June 2012 Newsletter

Floral Trends - Volume 27

Early Summer Flowers In Season From California

by Casey Schwartz

Summer Dhalia
In a global world of flower growers we florists are lucky to have many flowers available year round. So, we are now inclined to be able to buy any type of flower whenever we need it. It’s pretty rare to hear from our vendors that a flower is not available. For example, our favorite filler Waxflower is now out of season, but it’s still easy to get spring Tulips at the flower mart. To help you know what is REALLY available as we head into each season, we’ll be adding a regular feature to our newsletter.

Some flowers you just know are in season as you drive around neighborhoods and see certain flowers popping up or exploding everywhere. Hydrangeas have been leafing up their bushes for the past few months and to see them now with huge colorful blooms is so rewarding. These are a great cut flower, but remember don’t cut the bloom for your vase as soon as it appears on the bush, as it will droop within 2-3 days. Let it strengthen on the bush longer and get its nutrients from the plant for a week or so. It will last so much longer in the vase.

According to The California Cut Flower Commission, almost 80% of all flowers grown in the United States are grown in California. Here are a few flowers that are in full availability this June for the cut floral industry:

Agapanthus
Agapanthus – also known as Lily of the Nile. Round balls of little flowers burst like fireworks in purples, blues and whites atop a long clean stem. The vase life can last 6-10 days and the individual flowers can be used for wiring into corsages or bouts. The greenery at the base of the flowers can be used for lining vases as well. A very giving flower.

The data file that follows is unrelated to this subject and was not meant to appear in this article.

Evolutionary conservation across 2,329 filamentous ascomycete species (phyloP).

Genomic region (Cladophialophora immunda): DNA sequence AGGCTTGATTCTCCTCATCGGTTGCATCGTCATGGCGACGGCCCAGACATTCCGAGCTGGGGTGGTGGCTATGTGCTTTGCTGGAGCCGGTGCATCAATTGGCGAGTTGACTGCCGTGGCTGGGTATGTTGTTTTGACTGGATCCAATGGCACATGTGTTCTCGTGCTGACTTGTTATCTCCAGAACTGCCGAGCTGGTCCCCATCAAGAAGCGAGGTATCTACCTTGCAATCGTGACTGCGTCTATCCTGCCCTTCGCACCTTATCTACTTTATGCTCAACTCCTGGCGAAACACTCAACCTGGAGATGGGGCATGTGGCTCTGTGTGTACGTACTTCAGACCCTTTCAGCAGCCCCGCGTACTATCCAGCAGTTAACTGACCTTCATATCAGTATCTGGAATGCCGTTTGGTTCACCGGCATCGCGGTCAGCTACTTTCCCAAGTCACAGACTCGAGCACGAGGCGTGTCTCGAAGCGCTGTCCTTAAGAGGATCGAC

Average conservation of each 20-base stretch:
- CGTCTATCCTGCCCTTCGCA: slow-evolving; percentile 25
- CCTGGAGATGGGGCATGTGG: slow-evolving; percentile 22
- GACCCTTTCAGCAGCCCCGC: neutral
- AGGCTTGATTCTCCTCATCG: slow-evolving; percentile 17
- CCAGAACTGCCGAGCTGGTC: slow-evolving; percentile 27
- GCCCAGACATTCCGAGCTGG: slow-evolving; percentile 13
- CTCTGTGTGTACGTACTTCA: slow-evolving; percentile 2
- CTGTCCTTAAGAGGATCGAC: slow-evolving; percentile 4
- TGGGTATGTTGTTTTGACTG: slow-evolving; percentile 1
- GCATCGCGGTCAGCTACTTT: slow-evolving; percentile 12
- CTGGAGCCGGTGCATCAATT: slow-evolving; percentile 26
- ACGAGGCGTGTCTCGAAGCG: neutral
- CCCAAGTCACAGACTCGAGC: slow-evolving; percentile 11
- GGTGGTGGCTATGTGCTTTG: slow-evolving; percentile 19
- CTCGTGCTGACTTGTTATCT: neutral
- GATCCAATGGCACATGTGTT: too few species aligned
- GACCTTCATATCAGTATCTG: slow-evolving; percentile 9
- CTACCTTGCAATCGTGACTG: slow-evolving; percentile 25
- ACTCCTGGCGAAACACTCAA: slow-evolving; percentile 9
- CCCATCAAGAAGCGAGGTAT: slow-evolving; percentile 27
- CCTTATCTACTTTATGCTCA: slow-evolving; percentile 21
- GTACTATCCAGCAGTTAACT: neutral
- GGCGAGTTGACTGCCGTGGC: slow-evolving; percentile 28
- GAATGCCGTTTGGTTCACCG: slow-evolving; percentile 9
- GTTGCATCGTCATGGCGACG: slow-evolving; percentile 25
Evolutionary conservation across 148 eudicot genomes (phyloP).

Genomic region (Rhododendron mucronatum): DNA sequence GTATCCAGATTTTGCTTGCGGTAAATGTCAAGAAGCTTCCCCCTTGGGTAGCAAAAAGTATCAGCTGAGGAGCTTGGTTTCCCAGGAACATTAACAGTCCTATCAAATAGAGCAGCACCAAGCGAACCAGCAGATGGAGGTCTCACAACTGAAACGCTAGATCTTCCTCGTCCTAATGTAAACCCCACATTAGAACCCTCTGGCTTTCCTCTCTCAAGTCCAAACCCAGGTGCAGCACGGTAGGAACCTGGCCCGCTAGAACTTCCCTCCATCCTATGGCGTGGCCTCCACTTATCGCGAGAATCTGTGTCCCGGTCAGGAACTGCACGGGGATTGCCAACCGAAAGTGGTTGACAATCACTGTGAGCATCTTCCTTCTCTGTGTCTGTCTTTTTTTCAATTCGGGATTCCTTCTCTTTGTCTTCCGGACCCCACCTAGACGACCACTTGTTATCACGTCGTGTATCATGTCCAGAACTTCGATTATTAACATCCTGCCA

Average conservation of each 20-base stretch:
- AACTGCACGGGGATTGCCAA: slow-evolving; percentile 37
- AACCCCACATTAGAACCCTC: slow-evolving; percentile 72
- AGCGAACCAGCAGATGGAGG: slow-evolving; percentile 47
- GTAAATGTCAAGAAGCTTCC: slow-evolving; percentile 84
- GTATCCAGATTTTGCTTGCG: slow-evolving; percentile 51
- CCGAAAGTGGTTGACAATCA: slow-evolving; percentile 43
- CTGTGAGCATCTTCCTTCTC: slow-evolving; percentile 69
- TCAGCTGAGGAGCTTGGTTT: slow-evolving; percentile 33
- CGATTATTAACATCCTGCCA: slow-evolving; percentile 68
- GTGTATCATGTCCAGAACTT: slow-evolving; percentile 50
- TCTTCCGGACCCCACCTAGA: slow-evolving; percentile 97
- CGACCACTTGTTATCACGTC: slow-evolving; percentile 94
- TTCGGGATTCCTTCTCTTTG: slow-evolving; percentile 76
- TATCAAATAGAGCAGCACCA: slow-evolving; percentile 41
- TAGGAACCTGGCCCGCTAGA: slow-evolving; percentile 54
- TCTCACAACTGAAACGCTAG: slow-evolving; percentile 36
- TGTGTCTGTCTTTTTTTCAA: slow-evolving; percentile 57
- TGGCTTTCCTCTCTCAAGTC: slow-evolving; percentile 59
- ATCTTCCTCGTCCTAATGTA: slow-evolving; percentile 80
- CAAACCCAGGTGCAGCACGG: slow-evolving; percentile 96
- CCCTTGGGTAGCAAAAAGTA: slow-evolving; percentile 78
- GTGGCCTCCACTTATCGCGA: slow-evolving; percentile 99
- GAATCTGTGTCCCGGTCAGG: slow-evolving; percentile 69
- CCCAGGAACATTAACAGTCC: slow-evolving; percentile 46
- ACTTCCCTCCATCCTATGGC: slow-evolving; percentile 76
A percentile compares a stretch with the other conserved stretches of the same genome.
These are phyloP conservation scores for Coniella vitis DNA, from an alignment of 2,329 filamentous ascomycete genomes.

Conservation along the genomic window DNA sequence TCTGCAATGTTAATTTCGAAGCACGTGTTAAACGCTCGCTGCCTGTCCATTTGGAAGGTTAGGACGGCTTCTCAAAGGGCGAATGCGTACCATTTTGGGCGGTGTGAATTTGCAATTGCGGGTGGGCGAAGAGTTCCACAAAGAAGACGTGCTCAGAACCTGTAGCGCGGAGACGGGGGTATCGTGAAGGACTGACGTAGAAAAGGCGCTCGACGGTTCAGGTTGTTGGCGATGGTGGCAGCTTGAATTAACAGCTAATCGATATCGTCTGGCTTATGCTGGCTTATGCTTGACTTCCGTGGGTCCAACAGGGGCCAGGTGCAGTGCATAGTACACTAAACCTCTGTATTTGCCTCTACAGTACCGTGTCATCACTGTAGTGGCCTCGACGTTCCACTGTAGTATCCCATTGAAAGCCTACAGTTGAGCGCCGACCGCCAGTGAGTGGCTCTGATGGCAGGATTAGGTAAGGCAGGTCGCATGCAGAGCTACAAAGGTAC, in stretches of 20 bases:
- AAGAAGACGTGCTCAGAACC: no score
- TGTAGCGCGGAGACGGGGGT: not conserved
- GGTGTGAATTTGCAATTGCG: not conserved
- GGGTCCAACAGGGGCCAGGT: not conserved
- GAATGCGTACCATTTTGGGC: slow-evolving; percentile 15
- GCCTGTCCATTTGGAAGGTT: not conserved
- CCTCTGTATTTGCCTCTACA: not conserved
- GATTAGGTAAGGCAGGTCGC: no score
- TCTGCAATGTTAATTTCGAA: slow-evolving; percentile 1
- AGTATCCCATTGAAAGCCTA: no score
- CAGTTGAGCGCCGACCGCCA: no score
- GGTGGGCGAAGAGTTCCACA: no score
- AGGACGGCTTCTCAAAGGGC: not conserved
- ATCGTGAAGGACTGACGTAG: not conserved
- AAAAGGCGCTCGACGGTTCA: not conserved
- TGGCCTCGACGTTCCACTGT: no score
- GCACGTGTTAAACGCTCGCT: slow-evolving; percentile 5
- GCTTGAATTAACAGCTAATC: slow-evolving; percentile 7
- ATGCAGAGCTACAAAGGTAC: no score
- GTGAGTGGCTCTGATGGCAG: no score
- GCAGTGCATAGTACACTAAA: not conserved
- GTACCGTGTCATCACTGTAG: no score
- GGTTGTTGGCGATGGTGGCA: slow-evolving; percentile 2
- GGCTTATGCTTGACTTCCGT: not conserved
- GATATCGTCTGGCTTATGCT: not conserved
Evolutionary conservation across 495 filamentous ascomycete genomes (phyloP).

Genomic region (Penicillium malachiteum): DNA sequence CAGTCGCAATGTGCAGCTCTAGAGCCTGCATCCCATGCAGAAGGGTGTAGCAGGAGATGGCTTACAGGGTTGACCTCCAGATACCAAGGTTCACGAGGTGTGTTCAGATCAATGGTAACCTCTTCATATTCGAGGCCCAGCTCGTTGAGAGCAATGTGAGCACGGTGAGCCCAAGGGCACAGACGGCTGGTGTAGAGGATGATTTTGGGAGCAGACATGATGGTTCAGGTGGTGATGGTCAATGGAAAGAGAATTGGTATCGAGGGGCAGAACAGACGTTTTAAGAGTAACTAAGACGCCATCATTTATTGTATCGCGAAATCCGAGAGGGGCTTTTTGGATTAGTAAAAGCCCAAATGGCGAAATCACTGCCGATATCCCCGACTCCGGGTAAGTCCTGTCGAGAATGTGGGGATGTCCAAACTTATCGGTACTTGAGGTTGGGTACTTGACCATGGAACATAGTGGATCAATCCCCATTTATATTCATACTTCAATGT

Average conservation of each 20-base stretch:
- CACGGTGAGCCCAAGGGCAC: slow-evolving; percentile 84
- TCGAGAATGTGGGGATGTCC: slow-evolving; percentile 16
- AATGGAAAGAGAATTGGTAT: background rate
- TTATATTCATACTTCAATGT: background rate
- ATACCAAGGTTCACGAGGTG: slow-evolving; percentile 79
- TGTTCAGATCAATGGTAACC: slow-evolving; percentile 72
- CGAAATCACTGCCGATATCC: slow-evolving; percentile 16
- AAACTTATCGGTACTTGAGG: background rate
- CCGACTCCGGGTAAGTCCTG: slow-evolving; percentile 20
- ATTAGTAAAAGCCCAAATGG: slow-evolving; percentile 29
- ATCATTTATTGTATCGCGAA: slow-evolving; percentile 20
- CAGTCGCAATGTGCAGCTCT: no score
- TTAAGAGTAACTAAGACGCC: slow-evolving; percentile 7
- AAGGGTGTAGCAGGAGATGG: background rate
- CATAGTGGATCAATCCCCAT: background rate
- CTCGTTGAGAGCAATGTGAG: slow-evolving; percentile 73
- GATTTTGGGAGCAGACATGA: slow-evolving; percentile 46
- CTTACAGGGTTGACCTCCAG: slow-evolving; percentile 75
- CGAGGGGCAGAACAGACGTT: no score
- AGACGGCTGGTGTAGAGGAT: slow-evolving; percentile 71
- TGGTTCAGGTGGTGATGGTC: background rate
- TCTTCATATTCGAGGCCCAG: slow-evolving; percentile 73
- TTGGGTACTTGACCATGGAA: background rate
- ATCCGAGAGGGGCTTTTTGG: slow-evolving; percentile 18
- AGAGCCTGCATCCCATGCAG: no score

Billy Balls
Billy Balls – known familiarly as the “billy button” or “drumstick,” Craspedia is a member of the daisy family and is a native wildflower of New Zealand, Australia and Tasmania. This flower has actually been in the gardens of the US for over 20 years, but we have only started seeing it recently for the cut flower industry. They only come in bright yellow, and are perfect accents to green and silvery arrangements. The vase life of these darling balls of yellow is 10-12 days and do wonderfully out of water. Ideal for boutonnieres and corsages and bridal bouquets.
Celosia Brain

Celosia – There are two versions of this variety. They are referred to as Cockscomb and Plumosa. The Cockscomb resembles brain coral and the Plumosa reminds me of dancing flames. The colors that these flowers come in are so vibrant and have a nice range. Deep reds, oranges, yellows, and purples, as well as neon green and pink.

celosia plumosa
The stems and leaves look like celery and they grow to heights of 2-3.5 feet. The vase life of these velvet beauties is 7-10 days. They are very hardy in heat so ideal for an outdoor event’s centerpiece. These are currently available at nurseries to plant in your own garden.
A design combo that would be fun would be the Billy Buttons and the Celosia. Vibrant for summer, long lasting in the vase and gives us a wide range of texture.

Cafe Au Lait Dahlia

Dahlias are making an early appearance in a full range of brilliant colors, however the whites are not quite in full production yet. The Café Au Lait Dahlia is one of the most in demand and they are scheduled to make themselves available sometime this month.
California Grown Roses, which in the past tended to be a bit more on the smaller size head variety, have both small and large head varieties in a wide range of colors.

Tecate Ranunculus which are grown by a few California Flower Farms are coming into bloom just in time to pick up where the Tecolote Ranunculus left off. They are in a full range of colors and full of petals…did you know they share the same genus of Peonies?

TJ Peonies

Peonies Wedding Season is upon us so Garden Roses and Peonies abound. I popped into Trader Joes over the Memorial Weekend and there the Peonies were in all their massive glory at a really great price. I saw them one month ago selling for $5.00 per stem wholesale and now they are selling at Trader Joe’s $6.99 retail for five stems! That is a for sure sign of a flower being “in-season.”